Japan gov't accused of cover-up attempt in naval accident

Japan's government came under fresh pressure Wednesday as the opposition alleged an attempted cover-up into circumstances of an accident in which a naval vessel rammed a fishing boat.

Japan gov't accused of cover-up attempt in naval accident

The Atago, Japan's newest and largest destroyer equipped with the Aegis radar system, crashed into the tuna boat last week, leaving two fishermen -- father and son -- missing in the high seas off the Pacific coast near Tokyo.

Defence Minister Shigeru Ishiba admitted poor judgement in interviewing the Atago's duty officer soon after the accident, before a formal probe could be launched.

The officer flew from the ship to the defence ministry for an hour of questioning by officials including Ishiba himself. Media reports said that the defence ministry told the coast guard the helicopter was transporting an injured person.

"It's only an afterthought now, but I don't necessarily think it was appropriate that we questioned a crew member without approval from the coast guard, even if it was an internal query," Ishiba told a legislative committee.

"The action was taken out of the defence ministry's need to grasp the facts of the accident as soon as possible and to report to the public," he said.

The opposition, which is pushing Prime Minister Yasuo Fukuda to call a snap election, went on the offensive.

"This cannot be tolerated," said Yukio Hatoyama, one of top leaders of the main opposition Democratic Party of Japan.

"You couldn't blame anyone if they thought that this was part of a cover-up. There is no doubt that the public will grow distrustful," he said.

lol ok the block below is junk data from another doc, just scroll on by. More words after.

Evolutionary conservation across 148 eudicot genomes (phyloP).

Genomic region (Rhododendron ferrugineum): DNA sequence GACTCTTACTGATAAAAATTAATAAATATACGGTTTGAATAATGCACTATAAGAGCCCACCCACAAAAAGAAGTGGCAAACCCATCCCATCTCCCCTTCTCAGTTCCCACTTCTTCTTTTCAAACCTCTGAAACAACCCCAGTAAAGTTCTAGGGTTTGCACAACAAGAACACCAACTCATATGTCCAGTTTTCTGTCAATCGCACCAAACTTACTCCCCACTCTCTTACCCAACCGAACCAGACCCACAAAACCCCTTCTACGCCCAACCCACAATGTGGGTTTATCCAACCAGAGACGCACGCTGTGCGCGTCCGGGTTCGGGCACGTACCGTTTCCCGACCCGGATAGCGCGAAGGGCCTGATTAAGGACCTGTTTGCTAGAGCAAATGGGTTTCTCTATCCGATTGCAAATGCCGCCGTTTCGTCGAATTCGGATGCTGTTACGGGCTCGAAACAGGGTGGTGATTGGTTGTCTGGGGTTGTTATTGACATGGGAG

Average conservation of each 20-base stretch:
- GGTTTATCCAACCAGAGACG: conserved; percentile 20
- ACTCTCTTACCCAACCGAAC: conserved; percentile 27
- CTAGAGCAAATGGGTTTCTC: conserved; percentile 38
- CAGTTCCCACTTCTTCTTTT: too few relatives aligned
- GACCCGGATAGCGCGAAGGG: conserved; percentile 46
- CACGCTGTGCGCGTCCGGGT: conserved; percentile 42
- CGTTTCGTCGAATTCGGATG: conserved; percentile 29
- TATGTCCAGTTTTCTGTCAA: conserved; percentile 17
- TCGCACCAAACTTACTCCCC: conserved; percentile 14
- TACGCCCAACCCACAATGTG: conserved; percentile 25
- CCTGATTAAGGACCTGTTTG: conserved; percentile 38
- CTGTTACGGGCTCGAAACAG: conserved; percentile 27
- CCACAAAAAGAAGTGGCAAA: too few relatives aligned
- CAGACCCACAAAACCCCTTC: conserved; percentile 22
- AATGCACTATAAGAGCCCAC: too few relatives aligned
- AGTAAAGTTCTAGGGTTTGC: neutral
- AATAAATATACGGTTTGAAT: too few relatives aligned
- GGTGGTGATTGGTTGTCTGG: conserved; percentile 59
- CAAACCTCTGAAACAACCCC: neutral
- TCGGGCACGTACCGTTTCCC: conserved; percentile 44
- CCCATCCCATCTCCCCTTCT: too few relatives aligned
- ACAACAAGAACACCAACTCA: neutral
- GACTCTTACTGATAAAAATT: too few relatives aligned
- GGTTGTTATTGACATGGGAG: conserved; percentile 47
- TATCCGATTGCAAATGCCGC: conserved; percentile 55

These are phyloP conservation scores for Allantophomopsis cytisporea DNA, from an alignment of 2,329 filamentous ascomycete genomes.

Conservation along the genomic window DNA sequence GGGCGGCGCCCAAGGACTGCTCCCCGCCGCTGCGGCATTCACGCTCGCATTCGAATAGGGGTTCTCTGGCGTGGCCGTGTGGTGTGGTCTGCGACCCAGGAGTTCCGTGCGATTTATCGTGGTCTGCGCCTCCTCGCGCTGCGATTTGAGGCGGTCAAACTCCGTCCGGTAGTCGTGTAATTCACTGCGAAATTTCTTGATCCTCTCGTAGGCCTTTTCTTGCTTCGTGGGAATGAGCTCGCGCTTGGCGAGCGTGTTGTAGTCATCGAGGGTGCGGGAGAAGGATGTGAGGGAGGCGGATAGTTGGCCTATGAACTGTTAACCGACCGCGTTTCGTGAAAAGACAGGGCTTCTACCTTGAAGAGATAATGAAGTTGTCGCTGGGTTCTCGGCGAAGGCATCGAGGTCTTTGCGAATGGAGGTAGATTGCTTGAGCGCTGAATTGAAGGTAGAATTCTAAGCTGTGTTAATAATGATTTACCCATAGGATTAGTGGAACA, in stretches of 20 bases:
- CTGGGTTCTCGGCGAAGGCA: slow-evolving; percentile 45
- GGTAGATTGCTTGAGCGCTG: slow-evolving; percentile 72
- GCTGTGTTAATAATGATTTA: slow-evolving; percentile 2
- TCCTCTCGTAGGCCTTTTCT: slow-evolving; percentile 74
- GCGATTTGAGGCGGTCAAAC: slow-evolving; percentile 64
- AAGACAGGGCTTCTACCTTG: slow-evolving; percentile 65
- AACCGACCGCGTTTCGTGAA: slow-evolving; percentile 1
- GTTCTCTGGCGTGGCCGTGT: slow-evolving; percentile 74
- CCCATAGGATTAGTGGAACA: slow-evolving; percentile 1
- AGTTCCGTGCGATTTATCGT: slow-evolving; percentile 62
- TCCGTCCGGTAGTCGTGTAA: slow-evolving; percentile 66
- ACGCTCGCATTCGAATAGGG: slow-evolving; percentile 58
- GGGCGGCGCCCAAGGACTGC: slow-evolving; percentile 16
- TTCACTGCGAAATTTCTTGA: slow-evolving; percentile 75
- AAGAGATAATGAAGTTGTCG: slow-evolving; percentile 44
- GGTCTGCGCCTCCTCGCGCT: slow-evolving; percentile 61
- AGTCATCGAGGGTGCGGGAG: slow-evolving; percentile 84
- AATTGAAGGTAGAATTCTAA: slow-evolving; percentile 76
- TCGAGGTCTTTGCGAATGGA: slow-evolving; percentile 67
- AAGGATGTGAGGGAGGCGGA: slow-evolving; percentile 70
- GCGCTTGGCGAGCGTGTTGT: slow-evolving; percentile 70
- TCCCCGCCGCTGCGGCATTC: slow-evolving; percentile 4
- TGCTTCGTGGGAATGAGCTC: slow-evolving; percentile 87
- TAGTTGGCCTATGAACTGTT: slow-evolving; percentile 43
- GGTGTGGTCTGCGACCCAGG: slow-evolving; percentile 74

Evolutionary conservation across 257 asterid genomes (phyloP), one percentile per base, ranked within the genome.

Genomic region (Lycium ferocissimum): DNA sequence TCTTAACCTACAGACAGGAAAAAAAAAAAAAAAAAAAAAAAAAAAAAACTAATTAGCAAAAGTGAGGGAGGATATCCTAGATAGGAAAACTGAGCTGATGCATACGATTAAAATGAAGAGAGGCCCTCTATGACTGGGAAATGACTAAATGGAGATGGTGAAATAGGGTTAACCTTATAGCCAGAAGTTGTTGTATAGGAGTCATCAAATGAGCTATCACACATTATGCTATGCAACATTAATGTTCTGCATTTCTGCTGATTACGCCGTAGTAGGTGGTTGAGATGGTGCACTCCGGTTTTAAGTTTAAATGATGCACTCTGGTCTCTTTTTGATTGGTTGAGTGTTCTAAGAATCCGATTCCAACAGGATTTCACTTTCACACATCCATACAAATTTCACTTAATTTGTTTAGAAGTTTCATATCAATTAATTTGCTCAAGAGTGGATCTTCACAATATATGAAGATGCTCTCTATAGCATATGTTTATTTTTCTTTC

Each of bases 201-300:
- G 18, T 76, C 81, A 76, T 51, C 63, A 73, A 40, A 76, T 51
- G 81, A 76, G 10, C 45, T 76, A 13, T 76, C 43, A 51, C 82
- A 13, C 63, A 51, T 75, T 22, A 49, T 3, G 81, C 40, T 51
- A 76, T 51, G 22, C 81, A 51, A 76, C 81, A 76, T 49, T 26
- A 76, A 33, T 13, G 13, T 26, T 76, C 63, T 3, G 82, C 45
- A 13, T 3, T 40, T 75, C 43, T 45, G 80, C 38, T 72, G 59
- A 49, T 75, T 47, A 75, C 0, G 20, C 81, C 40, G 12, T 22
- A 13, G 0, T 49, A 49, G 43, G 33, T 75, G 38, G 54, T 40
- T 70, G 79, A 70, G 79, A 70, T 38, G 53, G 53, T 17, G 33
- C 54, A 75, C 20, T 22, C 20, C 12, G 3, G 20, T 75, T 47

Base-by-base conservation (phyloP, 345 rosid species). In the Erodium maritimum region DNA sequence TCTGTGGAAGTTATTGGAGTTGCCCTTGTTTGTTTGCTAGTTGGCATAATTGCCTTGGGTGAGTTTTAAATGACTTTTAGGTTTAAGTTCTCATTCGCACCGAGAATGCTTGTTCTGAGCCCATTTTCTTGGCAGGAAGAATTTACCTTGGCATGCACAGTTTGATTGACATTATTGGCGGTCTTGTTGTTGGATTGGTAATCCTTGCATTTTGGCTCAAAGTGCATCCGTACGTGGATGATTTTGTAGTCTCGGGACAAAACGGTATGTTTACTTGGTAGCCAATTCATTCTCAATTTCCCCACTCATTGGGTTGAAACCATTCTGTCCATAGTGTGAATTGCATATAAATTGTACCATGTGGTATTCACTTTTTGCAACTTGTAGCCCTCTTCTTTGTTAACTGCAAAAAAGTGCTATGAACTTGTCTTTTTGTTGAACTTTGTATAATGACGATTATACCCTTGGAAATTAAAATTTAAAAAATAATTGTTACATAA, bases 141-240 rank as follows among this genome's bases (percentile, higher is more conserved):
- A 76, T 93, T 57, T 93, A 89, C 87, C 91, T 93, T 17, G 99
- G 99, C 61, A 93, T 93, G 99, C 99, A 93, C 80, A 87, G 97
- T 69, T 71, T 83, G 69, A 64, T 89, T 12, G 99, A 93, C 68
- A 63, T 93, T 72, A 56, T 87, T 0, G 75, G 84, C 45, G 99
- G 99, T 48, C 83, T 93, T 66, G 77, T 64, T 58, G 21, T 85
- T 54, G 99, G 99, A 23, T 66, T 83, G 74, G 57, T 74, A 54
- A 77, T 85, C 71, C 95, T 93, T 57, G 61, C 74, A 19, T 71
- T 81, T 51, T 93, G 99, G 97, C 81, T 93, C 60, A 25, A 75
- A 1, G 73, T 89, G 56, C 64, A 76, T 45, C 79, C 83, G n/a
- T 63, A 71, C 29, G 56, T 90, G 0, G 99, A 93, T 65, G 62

Ishiba has apologised over the accident and said the ship should not have been on auto-pilot as it returned to Japan from Hawaii.

A weekend poll said the crash contributed to a sharp drop in approval for Fukuda's government, whose support rate slipped below 30 percent for the first time since Fukuda replaced the beleaguered Shinzo Abe in September.

The Atago's skipper, Captain Ken Funato, on Wednesday met with the family and colleagues of the missing fishermen and offered an apology on a visit to their village of Katsuura.

"I am very sorry that a self-defence ship that must protect people's lives and safety has caused such an accident," Funato said, deeply bowing to members of a local fishermen's union.

Japan calls its military the Self-Defence Forces due to the pacifist constitution. Japanese troops have not fired a shot in anger since World War II.

Funato told reporters that he said to the victims' family that the defence ministry would "do its best in safety measures so as not to repeat such an accident."

Ishiba has hinted he may sack Funato, who was asleep at the time of the incident just past 4:00 am on February 19.

The incident was the latest in a string of mishaps for the defence ministry, which has also been embroiled in a corruption scandal involving its former top bureaucrat.

Defence ministry officials also came under fire for initially telling the media that the Atago spotted the fishing vessel two minutes before the crash, not giving enough time to stop.

A day later, officials said the destroyer noticed the boat 12 minutes before, raising questions about whether initial press conferences gave correct information.


Güncelleme Tarihi: 27 Şubat 2008, 13:20